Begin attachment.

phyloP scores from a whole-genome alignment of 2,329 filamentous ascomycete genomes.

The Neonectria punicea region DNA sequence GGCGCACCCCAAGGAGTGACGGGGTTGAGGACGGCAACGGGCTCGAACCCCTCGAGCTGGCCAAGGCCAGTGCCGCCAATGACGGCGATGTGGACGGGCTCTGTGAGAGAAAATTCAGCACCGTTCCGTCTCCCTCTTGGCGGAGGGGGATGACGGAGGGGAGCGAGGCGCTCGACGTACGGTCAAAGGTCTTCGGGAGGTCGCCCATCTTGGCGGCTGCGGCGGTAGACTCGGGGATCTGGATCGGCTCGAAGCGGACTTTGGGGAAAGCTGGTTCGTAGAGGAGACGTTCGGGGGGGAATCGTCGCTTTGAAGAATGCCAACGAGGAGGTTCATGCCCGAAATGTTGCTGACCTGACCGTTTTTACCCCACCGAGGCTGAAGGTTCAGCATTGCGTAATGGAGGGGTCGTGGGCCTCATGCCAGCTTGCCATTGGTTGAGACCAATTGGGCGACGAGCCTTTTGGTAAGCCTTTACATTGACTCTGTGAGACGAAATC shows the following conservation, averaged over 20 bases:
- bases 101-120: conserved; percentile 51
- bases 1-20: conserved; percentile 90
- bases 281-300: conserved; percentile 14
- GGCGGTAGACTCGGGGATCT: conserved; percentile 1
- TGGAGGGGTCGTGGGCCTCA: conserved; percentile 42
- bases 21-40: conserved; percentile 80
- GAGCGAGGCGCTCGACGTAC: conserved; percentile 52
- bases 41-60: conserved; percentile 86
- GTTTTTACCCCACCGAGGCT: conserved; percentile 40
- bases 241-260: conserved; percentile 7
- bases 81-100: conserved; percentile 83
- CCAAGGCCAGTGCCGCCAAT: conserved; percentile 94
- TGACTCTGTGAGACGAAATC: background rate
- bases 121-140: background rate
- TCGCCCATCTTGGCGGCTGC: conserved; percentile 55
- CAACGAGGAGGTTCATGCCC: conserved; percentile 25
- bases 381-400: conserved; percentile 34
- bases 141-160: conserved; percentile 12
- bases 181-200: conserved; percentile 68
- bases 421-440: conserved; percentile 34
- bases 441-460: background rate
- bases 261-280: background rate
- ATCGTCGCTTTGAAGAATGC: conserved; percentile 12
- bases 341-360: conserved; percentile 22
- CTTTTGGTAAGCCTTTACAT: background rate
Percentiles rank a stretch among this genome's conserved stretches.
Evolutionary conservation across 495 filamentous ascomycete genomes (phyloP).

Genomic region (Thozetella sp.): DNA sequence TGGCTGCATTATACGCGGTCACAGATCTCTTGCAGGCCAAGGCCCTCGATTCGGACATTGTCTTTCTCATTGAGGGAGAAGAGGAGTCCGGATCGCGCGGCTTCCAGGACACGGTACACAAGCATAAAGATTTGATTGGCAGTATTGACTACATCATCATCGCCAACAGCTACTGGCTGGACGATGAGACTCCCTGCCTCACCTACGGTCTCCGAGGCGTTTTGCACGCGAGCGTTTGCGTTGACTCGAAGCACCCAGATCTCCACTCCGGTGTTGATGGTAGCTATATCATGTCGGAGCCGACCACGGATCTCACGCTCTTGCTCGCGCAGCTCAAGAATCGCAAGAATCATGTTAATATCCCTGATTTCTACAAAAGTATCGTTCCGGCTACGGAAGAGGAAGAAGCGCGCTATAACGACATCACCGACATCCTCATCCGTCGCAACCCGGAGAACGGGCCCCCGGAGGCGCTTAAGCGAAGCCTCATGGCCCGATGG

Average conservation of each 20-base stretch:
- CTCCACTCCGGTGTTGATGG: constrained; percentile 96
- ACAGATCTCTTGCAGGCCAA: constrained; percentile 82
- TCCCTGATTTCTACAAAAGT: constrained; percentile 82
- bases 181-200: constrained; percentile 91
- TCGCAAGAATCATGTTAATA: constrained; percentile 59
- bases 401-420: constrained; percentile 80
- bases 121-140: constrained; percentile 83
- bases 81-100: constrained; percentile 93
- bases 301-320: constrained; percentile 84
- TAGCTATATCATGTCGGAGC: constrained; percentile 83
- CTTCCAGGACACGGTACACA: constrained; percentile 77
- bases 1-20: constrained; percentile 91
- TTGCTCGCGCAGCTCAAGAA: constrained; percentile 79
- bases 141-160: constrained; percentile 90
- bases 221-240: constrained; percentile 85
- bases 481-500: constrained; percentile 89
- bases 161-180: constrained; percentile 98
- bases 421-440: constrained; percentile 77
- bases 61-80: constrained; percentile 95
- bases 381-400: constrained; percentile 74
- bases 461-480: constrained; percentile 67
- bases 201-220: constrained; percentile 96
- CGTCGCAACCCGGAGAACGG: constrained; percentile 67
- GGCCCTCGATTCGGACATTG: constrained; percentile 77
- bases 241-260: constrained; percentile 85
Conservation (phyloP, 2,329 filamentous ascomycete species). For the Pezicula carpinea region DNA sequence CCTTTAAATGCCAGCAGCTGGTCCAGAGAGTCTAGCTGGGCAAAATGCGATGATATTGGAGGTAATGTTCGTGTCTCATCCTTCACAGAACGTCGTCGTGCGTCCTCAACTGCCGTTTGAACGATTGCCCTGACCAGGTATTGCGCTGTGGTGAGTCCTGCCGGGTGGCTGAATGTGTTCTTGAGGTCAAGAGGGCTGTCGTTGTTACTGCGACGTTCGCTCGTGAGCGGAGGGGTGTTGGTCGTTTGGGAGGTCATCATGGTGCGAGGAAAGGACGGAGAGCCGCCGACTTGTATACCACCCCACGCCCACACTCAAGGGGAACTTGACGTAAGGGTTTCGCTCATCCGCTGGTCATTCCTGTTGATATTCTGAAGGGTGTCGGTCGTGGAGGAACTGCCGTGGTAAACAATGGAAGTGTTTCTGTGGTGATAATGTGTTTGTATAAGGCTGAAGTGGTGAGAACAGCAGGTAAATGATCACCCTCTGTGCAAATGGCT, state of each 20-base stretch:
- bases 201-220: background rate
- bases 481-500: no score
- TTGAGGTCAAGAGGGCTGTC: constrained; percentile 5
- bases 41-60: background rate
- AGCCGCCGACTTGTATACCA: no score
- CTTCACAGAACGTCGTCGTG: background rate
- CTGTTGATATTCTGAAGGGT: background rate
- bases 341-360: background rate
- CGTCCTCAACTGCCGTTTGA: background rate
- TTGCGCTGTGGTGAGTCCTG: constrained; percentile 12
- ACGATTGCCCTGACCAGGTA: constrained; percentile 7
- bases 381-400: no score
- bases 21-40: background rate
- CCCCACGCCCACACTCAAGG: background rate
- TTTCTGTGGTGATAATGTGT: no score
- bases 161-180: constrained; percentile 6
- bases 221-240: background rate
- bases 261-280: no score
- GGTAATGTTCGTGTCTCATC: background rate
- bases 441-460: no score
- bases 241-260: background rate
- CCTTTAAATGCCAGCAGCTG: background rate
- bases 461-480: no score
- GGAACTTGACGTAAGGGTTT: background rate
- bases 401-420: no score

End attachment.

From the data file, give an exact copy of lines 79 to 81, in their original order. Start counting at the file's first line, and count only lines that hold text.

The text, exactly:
- CCTTTAAATGCCAGCAGCTG: background rate
- bases 461-480: no score
- GGAACTTGACGTAAGGGTTT: background rate